Left to the streets by the county officials, social workers, and agencies…blind, disabled, with a TBI, and suffering from an untreated serious brain disorder - schizoaffective with /bipolar disorder, and anosognosia (lack of Insight or awareness of his mental/brain illness.)


Sometimes it is unfathomable that we are still at this point. No one willing to even help Mark with housing. I wish we were at the point of at least finding housing with services attached. That is the most elusive. No treatment beds. No residential treatment. No AOT… No Laura’s Law… No mental health services at all… In trying to analyze Mark’s predicament through a lens of logic… it seems that it is not that he does not check the right boxes – he checks far too many of them.

If county officials want to continue saying that he is "competent" after the entire town has witnessed him getting struck by two different vehicles being literally 100% blind and delusional most of the time - then why won't any social worker or county worker help him get his Section 8 Housing and IHSS worker back to assist him since it was based on his 100% blindness? Oh wait, there's that pesty lens of logic.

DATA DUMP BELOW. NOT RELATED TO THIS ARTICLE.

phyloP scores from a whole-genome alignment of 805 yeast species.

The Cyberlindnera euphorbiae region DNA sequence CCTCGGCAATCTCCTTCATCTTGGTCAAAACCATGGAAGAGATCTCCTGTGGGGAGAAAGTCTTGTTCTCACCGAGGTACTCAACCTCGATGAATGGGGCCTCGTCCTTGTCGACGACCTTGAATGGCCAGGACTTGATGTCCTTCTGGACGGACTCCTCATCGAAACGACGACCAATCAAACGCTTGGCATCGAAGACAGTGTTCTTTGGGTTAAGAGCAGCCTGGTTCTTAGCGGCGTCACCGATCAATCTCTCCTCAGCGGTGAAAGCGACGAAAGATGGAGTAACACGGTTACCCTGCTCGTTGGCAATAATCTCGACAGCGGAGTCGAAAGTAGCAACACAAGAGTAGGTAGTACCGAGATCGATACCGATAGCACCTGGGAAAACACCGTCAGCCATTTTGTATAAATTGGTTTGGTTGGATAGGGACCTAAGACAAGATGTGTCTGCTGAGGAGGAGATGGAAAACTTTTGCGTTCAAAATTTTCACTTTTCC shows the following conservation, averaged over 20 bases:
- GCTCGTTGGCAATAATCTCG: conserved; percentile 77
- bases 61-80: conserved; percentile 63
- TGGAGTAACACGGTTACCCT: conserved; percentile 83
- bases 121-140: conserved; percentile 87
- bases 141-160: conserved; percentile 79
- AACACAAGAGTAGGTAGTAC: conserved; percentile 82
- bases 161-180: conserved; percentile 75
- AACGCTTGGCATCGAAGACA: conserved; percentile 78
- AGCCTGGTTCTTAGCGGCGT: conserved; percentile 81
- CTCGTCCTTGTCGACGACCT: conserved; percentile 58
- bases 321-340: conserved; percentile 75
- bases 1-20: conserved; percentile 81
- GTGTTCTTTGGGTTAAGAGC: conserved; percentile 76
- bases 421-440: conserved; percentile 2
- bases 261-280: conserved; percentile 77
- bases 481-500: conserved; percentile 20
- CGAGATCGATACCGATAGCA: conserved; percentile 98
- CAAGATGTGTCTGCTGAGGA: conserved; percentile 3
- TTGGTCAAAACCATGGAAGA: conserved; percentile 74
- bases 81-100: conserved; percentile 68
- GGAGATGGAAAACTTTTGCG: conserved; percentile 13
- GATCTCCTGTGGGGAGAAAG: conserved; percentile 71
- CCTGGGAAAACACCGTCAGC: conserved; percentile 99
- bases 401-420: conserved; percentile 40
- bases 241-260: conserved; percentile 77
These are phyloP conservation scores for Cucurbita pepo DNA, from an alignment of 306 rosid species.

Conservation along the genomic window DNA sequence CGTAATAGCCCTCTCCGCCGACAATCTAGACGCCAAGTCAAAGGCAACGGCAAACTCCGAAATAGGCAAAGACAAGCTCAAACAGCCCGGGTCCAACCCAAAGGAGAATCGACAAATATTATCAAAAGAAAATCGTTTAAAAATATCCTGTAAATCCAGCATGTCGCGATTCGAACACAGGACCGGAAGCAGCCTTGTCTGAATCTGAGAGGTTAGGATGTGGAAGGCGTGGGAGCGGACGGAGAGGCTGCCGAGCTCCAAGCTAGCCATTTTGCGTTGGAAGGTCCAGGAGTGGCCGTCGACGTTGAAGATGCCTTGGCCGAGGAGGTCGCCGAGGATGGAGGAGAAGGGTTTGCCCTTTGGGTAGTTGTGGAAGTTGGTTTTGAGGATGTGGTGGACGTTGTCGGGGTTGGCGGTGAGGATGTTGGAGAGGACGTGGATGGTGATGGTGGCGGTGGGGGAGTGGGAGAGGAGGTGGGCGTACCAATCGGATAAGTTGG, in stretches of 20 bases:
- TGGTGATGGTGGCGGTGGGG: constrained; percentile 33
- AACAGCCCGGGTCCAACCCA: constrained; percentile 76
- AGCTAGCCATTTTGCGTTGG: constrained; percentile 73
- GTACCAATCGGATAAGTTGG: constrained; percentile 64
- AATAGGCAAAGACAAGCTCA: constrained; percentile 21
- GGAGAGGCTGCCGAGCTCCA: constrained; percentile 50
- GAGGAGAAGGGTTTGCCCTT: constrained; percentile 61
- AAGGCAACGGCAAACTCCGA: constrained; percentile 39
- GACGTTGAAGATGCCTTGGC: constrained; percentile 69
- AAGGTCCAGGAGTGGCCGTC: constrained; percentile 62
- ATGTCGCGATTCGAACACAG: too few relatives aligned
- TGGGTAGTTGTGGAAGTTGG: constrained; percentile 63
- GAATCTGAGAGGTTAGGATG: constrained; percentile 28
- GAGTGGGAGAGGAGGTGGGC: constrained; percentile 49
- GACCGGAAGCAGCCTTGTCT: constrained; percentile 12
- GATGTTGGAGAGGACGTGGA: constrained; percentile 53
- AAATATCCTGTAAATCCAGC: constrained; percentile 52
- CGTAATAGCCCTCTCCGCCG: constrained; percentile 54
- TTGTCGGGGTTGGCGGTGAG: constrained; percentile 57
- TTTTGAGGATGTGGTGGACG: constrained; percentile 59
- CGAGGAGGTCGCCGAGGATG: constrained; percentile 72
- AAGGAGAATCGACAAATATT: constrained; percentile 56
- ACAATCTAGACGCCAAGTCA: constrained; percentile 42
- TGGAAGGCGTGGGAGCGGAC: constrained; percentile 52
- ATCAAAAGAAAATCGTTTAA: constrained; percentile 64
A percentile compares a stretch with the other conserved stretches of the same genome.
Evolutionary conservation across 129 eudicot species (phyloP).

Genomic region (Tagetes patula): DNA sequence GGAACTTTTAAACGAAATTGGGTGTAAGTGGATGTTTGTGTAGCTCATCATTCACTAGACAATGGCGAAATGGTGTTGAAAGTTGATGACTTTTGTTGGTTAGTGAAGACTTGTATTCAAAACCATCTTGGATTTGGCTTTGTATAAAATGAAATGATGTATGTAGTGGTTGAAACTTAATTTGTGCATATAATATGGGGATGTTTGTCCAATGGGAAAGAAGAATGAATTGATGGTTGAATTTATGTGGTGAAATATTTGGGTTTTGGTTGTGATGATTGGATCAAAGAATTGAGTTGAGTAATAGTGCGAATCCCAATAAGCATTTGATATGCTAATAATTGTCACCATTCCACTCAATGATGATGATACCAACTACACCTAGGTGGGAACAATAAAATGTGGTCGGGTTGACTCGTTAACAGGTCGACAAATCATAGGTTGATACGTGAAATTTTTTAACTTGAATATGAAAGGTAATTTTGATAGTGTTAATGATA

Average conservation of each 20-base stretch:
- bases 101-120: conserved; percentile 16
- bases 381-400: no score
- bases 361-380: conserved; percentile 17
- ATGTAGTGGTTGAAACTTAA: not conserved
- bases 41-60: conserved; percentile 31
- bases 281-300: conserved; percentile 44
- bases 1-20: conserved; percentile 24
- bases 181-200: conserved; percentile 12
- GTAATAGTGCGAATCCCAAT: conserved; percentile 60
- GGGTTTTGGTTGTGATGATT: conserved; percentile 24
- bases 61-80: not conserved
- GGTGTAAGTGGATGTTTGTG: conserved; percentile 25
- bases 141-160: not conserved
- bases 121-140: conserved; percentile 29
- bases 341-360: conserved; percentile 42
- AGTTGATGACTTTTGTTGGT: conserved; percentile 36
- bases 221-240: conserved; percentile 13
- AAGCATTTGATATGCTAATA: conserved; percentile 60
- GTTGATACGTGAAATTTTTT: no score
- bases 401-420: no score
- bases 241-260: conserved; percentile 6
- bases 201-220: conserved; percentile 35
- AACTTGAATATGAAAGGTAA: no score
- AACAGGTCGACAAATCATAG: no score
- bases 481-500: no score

He lost Section 8 Housing 14 years ago during a mental illness crisis. There is no supportive housing or facilities for housing or beds for care and treatment near Solano County. The county Board of Supervisors and the county Attorney signed off on a letter to our family that declares their "legal" assessment that Mark has full capacity and is not eligible for any mental healthcare as he is "competent."

At the very least...he should have housing due to his disability of blindness and did for years, but I digress...

There are definitely conflicts of feelings upon thought. The help that Mark has received, as well as Linda's, my mother's, and my own have been greatly appreciated.


Despite all the fears, the anxiety, the worry, the frustration, the tears, and the anger... We still give thanks. We are grateful.

As we always do when we sit around the dinner table and say what we are thankful for, we will mention our family - because we love them dearly. We also will say, “I am thankful for every person that has supported us in our advocacy for our brother.”

We are grateful for each other for we are each half of the “twin tag team,” as we have been known, or by our new "Twisted Sisters Advocacy & Activism for Serious Brain Disorders" page." Twisted Sisters Advocacy & Activism for Serious Brain Disorders | Facebook We have come further together and done more than only one person could have ever accomplished.


Over the years, we have been grateful to each other for being able as twins to work in cooperation so well together regardless of how slow it sometimes is... We each have our limitations, but somehow - together we make it work. It just should not be this hard is all I am sayin'. I am grateful. I could not imagine doing it alone, and that makes me feel guilty and sad again. Because I know how hard it is for many families and family members to cope on their own.

So, yes. I am grateful, and I will give thanks... along with a little guilt that seems to still linger even as we search for some glimmer of silver linings.